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Welcome to the special issue on “Emerging issues in property and infrastructure in Asia-Pacific.” This issue is a select collection of research that was presented during the 21st Asian Real Estate Society Conference at the beautiful campus of the Indian Institute of Management, Bengaluru, India from July 13 to 15, 2016.
A useful starting point for discussion on property and infrastructure is a reminder that the sector faces challenges related to non-competitive markets, huge sunk cost, heterogeneity, asymmetric information and significant government interventions. Gandhi and Walton (2012) have argued that a huge proportion of private wealth that the recent reforms in developing countries has generated is from “rent-thick” sectors (property, construction, infrastructure or ports sectors, media, cement and mining) where potential for “economic rents” are huge. The Economist (2014) defines “an economic rent is the difference between what people are paid and what they would have to be paid for their labour, capital, land (or any other inputs into production) to remain in their current use.” No doubt perfect competition would eliminate economic rent but “rent-thick” sectors lack “perfect” competition. Further, The Economist (2014) emphasizes that the “common examples of rent-seeking (which may or may not be illegal) include forming cartels and lobbying for rules that benefit a firm at the expense of competitors and customers.” Transparency and availability of market information would eliminate rent-seeking behavior. Jones Lang LaSalle (JLL) prepares an annual Global Real Estate Transparency Index and ranks countries on the basis on this index. The index is computed with 139 variables relating to transaction processes, regulatory and legal frameworks, corporate governance, performance measurement and data availability. Higher transparency is associated with stronger investor and corporate activity in the property sector. JLL has been tracking the performance of property markets across developed and developing countries since 1999. While there have been substantial improvements in the availability of information and transaction processes associated with property, the sector is still dominated by opportunities to seek substantial economic rent particularly in the developing countries.
The seven papers in this issue examine the aspects that would enhance efficiency and competition in property and infrastructure in Asia-Pacific. For efficiency, transparency in system for registering property rights is crucial. Efficient price discovery in property markets requires transparent information for sellers and buyers. For public infrastructure development requiring land, the governments have resorted to compulsory acquisition of private property leading to dissatisfaction among landowners whose lands are taken. Besides compensation, the process of acquisition also generates dissatisfaction. Of the many mechanisms for developing infrastructure projects, one of them is public-private partnership (PPP) which leverages the strengths of public and private sectors in delivering infrastructure. However, the path for development of infrastructure through PPP has been challenging with the mixed results on its success. We have tried, therefore, to include interesting papers that not only examine efficiency in property and infrastructure sector but also try to propose what would deliver efficient outcomes in this sector.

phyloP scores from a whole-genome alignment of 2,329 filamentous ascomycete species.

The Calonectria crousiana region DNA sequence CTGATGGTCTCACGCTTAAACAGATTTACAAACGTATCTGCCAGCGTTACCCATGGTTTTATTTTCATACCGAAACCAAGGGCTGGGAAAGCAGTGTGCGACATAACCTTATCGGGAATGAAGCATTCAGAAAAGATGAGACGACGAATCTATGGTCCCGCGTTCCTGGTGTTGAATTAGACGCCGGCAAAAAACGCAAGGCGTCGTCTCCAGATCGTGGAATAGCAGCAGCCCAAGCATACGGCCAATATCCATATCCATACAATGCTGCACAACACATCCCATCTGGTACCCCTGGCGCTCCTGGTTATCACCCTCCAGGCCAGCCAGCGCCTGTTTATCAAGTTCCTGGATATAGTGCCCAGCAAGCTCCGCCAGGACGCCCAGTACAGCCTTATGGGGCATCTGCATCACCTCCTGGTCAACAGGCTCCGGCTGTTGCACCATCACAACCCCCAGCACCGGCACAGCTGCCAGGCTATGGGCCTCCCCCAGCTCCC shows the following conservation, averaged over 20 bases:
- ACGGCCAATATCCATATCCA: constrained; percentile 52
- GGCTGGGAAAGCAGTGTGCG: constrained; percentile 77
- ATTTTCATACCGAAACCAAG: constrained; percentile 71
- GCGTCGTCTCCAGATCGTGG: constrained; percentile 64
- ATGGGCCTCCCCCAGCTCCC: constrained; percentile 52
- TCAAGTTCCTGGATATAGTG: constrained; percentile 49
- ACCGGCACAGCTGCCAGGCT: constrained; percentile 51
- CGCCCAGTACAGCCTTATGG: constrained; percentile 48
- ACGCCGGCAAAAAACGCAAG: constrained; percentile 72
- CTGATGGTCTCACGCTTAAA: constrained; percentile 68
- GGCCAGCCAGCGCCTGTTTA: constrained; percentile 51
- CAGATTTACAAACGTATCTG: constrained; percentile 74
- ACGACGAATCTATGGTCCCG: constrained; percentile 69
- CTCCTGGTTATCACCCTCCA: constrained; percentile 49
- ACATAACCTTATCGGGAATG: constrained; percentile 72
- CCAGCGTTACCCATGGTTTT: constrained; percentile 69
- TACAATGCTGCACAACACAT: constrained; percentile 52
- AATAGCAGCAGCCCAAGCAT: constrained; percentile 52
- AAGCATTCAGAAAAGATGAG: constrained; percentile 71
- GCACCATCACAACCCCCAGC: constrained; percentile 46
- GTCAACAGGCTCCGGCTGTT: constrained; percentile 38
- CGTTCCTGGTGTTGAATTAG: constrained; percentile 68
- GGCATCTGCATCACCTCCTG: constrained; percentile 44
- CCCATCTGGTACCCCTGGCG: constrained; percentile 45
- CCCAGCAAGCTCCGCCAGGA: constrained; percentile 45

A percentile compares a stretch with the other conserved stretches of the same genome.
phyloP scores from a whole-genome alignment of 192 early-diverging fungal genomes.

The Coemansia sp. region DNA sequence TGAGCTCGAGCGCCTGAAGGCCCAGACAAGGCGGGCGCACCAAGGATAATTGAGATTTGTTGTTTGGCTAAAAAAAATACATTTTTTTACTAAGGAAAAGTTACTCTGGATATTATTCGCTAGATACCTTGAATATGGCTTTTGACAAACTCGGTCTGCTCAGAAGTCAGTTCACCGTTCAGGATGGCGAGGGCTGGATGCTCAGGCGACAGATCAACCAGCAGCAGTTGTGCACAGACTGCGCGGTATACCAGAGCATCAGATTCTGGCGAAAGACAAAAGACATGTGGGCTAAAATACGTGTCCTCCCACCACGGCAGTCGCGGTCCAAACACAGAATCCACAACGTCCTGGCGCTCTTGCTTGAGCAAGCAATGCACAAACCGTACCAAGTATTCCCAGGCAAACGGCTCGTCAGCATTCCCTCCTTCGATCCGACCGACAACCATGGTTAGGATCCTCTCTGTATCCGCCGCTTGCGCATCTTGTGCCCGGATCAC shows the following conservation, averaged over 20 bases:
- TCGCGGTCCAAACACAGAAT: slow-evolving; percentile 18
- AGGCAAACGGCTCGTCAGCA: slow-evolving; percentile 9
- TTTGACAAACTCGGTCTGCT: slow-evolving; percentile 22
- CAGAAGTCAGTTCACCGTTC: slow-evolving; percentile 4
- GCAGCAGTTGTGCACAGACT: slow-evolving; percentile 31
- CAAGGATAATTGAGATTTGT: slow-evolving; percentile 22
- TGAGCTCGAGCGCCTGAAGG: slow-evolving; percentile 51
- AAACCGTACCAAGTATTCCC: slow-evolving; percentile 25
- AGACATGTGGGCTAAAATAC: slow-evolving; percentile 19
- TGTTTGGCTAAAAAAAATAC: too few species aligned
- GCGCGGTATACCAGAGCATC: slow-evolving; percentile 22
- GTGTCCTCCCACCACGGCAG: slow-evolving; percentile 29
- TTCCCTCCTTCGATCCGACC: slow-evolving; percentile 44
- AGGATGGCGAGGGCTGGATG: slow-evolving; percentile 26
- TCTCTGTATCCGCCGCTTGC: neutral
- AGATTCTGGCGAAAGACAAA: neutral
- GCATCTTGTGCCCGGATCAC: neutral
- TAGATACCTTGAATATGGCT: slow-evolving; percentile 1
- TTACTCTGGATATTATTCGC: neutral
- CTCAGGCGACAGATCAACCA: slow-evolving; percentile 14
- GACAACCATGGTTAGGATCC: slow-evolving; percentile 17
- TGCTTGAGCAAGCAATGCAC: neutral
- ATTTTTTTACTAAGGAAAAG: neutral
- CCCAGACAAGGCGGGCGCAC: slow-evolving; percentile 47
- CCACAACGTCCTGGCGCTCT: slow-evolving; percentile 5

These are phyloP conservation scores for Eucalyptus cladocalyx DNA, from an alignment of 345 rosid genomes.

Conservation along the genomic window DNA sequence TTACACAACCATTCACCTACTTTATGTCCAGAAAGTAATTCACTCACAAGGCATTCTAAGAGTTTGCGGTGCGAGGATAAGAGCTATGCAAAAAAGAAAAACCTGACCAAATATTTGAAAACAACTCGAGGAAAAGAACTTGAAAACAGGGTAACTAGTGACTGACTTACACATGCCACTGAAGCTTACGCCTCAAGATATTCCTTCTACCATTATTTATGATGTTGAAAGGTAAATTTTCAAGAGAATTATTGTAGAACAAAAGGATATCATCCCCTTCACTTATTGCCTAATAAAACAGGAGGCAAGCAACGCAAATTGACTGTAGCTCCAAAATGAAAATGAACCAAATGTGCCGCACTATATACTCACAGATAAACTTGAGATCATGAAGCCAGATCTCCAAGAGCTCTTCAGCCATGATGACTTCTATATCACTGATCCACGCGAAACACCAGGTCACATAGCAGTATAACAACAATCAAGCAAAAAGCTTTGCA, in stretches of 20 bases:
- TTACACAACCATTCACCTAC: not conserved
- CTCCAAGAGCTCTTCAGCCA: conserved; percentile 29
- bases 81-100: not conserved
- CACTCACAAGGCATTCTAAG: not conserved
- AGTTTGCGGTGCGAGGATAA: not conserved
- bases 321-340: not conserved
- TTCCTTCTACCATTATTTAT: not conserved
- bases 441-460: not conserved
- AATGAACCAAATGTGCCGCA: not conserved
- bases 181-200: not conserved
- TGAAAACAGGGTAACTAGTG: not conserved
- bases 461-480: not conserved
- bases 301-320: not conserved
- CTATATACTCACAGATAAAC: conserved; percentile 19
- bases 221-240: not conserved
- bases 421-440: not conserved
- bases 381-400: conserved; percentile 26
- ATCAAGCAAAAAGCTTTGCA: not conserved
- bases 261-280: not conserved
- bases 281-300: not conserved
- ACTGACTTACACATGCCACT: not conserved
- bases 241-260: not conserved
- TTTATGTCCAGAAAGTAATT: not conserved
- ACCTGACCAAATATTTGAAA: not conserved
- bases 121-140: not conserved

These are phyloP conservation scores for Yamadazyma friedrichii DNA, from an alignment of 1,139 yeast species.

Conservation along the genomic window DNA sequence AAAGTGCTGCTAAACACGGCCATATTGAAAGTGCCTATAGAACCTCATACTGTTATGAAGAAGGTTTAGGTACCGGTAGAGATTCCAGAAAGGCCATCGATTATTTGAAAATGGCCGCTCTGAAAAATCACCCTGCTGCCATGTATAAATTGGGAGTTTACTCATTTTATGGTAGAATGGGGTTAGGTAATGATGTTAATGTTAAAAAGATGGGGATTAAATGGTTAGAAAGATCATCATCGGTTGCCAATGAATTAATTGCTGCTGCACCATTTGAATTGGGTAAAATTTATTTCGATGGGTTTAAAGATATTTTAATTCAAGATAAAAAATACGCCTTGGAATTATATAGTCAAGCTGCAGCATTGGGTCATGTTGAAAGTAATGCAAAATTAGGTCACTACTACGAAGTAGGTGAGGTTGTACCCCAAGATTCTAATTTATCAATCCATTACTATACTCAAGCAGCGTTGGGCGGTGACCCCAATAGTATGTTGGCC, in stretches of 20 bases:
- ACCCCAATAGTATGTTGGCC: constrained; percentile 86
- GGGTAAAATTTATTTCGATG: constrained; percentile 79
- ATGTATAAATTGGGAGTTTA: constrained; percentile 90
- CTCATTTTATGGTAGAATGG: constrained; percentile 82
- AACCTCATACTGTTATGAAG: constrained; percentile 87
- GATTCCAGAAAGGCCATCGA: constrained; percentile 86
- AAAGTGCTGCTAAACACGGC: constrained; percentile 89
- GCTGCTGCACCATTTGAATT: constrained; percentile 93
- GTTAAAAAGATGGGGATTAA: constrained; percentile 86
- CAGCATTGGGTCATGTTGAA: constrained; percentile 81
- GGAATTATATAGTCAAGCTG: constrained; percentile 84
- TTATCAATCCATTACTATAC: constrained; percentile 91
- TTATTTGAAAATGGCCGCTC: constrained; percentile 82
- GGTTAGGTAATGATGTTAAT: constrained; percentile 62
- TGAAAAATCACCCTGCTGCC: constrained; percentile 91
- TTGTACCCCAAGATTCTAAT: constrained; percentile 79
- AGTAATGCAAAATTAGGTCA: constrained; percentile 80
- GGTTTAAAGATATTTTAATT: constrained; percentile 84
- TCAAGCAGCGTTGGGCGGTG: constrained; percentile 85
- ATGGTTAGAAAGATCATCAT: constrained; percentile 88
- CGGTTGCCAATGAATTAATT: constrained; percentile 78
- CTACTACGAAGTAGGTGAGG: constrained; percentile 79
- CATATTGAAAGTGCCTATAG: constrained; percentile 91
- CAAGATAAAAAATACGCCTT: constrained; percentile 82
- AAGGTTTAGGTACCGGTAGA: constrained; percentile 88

In the first paper, Wang et al. examine the real estate registration systems in Mainland China and Hong Kong. A fully functioning property market requires an efficient and effective land registration system. With the handover of Hong Kong to China in 1997, while there has been assimilation of political systems, the unification of land and property market systems have remained elusive. China has moved in the direction of establishment of private markets for land use rights like Hong Kong but the reforms in property registration system is yet to be completed. Wang conducts an extensive document analysis to compare Hong Kong and Mainland China registration systems to identify the improvements that could be made to unified registration system in Mainland China to make the system more efficient. The findings suggest that simplicity and self-service search mechanism are the key features of Hong Kong property registration system, which if incorporated can help improve the system in Mainland China.
Post liberalization, the property development activity has grown substantially in China. Private equity funds-led commercial property development projects have played major role in the development. The size of private equity in property is about 400 billion yuan of which nearly one-third is invested in commercial property. Another interesting institutional aspect of this development activity in China is that the private equity funds are closely integrated with developers, which means that the project management of such development activities essentially involves management of traditional property development activity alongside financial management to enhance financial performance of commercial property assets. Ma and Zhu propose a tool, design structure matrix (DSM) to effectively deal with the complexity that arises in private equity-led commercial property development. The DSM modeled 119 activities with 322 dependencies to reexamine project management. The results include a better sequencing of activities to avoid huge risk and to reflect advantages associated with asset-light management of private equity portfolios. The tool could easily be applied to other emerging markets as the nature of project management is not very different from what China is facing.